U.N. Chief Opens General Assembly with Jabs at Trump, North Korea
Secretary-General Antonio Guterres kicked off the United Nations General Assembly's annual debate on Tuesday by warning that we're living in "a world in pieces," and some very thinly veiled jabs at the current U.S. leader's efforts to solve the biggest problems on the planet.
"Our world is in trouble," Guterres said in his speech, which served as a prelude to speeches later Tuesday by world leaders. "People are hurting and angry. They see insecurity rising, inequality growing, conflict spreading and climate changing."
The U.N. chief went on to outline seven key threats facing the world, and the major challenges to resolving them: the risk of nuclear conflict, international terrorism, unresolved conflicts and violations of international humanitarian law, climate change, rising inequality, cybersecurity, and the refugee crisis.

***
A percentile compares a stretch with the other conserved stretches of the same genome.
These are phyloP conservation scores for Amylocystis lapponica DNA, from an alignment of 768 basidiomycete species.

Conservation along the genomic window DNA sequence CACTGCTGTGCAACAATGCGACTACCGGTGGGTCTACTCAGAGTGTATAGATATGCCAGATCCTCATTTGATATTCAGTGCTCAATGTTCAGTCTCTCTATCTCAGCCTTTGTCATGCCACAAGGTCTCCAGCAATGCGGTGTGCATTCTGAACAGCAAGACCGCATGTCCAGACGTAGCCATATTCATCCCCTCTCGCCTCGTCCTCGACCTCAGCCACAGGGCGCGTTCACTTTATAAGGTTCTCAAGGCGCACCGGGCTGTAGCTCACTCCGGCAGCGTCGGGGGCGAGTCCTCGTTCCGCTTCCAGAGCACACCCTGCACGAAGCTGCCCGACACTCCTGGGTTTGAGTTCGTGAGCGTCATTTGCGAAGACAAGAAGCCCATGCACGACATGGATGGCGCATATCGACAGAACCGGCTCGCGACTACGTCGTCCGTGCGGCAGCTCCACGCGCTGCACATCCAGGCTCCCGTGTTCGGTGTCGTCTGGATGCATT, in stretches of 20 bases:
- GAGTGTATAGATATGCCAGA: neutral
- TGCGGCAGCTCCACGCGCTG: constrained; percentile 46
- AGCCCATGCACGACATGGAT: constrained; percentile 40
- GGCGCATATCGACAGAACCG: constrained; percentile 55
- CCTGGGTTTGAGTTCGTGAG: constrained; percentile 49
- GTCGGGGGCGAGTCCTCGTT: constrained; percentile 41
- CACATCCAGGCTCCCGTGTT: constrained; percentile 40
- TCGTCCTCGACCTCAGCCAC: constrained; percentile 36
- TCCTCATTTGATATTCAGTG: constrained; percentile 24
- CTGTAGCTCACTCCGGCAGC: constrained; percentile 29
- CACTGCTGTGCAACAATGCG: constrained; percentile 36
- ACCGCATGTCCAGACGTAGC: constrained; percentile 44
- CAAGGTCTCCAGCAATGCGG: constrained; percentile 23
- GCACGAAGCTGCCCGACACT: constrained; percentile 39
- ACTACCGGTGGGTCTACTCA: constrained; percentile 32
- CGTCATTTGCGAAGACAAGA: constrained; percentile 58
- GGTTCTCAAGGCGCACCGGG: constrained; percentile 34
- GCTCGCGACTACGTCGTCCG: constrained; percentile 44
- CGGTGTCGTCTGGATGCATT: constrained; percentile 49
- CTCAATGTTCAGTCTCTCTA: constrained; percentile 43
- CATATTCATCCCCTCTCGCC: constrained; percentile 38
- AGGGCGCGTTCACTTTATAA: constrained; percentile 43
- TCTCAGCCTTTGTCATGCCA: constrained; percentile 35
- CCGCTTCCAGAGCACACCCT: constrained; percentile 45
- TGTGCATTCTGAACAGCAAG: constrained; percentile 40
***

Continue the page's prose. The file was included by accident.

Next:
In an unusual pre-debate event on Monday, Guterres, Mr. Trump and U.S. Ambassador Nikki Haley sat side by side, collaborating in support of reforming the United Nations.
At the U.S.-sponsored meeting, aimed at supporting Guterres' reform agenda, the U.N. chief thanked Haley for "her leadership, her partnership and her commitment," saying the global body's bureaucracy and endless red tape keep him up at night.
Mr. Trump's words were also unusually positive about the U.N., saying it has been at the forefront of "feeding the hungry, providing disaster relief, and empowering women and girls in many societies all across the world."
But a day after the display of unity by the U.N. and U.S. leaders, Guterres took what appeared to some diplomats to be a not-so-subtle jab at Mr. Trump and his efforts to curb immigration and refugee intake.
Without mentioning any country in particular, Guterres said Tuesday that, "instead of closed doors and open hostility, we need to reestablish the integrity of the refugee protection regime and the simple decency of human compassion."
To understand the comment, one need only look at Guterres' background as former High Commissioner of the U.N. Refugee agency for a decade, making his name protecting migrants. As he opened the General Assembly's debate, Guterres spoke about the importance of refugees in a broader context.
"I myself am a migrant," Guterres said, "as are many of you… But no one expected me to risk my life on a leaky boat or cross a desert in the back of a truck to find employment outside my country of birth."
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